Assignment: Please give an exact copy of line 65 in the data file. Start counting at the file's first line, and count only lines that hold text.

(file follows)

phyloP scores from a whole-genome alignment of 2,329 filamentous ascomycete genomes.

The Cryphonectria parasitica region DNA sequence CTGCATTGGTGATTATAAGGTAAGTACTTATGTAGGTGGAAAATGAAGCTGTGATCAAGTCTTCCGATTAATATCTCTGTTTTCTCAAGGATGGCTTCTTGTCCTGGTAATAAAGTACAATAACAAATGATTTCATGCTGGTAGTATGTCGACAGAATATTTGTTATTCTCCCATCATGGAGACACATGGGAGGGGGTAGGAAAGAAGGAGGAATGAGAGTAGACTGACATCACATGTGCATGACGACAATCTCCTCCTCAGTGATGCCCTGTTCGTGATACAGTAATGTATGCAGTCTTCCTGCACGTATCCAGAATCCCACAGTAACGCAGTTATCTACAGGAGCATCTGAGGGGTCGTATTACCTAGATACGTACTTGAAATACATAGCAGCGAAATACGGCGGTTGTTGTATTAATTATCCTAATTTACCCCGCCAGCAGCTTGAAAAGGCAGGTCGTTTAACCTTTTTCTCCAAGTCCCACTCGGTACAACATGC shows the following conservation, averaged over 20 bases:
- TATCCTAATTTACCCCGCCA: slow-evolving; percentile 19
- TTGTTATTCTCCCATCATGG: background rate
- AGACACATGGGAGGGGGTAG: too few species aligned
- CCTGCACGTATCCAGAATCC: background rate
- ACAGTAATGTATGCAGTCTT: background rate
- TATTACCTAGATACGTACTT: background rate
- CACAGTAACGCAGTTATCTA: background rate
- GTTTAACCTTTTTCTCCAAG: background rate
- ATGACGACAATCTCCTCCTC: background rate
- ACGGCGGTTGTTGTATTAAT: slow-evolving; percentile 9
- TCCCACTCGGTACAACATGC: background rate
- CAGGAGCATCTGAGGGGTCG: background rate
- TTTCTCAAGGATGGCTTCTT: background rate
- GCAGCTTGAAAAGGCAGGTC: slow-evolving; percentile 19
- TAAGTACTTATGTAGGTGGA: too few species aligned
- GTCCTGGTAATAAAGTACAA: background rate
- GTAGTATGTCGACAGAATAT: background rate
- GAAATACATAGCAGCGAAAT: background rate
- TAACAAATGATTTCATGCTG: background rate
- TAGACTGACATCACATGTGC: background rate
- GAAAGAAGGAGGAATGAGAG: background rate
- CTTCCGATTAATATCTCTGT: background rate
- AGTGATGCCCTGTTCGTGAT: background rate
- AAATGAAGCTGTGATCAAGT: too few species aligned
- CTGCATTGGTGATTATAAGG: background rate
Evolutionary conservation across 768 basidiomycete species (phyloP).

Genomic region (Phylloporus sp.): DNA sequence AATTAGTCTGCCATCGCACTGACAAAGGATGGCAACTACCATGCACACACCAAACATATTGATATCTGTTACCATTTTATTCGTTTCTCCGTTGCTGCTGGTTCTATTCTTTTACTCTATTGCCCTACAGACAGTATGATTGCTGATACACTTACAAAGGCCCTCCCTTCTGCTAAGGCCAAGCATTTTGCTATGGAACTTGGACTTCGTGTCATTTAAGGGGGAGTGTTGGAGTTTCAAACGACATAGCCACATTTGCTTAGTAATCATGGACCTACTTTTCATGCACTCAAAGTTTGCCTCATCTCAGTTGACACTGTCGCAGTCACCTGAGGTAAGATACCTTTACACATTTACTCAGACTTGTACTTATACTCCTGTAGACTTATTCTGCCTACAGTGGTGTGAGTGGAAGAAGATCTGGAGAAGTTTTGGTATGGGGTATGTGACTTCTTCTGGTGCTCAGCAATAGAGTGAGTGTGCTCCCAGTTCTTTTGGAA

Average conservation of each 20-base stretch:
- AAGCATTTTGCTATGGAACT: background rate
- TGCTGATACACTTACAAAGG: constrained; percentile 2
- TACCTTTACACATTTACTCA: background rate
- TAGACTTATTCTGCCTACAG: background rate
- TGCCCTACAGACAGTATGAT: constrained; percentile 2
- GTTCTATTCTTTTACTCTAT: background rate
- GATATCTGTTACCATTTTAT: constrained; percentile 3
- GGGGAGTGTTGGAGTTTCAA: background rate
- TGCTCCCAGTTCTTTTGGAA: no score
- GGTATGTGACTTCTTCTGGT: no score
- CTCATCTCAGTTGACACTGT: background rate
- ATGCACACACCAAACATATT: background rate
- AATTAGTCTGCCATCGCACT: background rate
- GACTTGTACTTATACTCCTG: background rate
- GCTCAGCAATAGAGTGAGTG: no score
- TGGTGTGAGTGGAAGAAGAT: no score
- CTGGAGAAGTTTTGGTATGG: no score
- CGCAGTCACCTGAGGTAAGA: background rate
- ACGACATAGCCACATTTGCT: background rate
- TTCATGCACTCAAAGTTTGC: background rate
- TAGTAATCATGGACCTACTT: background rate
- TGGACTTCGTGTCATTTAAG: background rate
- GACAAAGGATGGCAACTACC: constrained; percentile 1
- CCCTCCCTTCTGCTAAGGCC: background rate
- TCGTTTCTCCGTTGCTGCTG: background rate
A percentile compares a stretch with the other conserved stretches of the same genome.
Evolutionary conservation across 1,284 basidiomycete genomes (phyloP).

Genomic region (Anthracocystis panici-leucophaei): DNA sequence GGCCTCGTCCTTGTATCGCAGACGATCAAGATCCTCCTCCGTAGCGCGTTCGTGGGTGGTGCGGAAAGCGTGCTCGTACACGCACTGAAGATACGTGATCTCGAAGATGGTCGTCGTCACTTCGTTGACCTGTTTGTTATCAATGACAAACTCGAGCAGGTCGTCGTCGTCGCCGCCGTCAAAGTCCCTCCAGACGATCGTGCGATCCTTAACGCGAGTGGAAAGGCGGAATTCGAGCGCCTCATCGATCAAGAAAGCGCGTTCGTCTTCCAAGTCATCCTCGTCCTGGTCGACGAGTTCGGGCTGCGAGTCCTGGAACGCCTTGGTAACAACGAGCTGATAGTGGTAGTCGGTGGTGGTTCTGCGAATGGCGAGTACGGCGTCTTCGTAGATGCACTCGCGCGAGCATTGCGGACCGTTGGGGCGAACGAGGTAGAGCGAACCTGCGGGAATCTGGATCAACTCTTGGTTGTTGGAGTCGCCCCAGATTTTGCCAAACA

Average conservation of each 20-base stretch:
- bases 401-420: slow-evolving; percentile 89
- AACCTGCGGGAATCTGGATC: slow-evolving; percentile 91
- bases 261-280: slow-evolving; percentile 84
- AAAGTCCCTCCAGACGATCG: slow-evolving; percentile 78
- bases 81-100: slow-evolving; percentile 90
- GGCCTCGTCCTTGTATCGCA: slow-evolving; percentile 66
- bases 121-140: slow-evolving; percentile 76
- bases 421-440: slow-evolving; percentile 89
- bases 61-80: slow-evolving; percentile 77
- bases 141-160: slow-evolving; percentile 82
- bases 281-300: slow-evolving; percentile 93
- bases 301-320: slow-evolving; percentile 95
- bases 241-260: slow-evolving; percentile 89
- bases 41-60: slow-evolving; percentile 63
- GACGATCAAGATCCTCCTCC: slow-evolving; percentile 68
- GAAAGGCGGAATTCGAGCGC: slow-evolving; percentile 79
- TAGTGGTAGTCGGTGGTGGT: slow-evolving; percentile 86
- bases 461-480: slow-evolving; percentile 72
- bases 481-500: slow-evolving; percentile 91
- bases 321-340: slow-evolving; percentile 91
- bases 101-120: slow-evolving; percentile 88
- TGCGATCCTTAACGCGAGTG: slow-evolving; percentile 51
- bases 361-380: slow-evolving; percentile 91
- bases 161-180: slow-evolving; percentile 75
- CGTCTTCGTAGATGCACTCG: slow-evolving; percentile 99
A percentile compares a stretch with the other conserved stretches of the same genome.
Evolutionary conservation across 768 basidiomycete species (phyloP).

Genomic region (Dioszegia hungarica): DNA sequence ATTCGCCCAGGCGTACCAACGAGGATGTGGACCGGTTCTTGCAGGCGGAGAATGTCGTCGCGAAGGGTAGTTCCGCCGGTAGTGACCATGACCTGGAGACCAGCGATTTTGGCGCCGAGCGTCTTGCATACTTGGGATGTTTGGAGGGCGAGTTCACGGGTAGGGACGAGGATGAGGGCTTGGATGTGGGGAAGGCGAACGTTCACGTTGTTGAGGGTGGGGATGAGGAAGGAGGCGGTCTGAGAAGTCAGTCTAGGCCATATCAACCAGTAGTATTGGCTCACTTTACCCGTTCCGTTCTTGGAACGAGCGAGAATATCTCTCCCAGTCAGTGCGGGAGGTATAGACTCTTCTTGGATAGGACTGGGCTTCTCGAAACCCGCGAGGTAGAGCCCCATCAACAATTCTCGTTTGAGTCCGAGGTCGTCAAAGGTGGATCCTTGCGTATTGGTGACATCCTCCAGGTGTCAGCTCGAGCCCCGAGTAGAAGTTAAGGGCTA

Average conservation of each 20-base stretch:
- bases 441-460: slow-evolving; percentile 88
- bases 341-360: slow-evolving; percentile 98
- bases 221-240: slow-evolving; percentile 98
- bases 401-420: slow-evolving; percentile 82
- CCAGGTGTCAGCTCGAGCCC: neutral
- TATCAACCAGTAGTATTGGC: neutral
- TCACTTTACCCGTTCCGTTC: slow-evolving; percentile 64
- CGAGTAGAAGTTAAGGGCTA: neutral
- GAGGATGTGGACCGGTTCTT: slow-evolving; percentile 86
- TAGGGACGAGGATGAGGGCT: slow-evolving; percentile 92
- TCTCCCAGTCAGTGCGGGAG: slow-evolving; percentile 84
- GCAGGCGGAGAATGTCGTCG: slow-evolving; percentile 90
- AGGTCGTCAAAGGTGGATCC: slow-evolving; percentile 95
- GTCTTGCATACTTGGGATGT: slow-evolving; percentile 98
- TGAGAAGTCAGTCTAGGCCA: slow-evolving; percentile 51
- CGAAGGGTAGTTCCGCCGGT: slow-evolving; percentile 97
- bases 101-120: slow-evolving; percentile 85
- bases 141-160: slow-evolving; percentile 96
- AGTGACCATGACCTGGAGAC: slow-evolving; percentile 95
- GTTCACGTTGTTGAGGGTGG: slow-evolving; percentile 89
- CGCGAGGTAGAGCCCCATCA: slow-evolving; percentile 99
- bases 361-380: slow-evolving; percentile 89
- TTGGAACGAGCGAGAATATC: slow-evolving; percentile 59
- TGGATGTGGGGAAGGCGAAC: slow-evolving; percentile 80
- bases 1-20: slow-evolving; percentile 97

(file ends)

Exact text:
- GGCCTCGTCCTTGTATCGCA: slow-evolving; percentile 66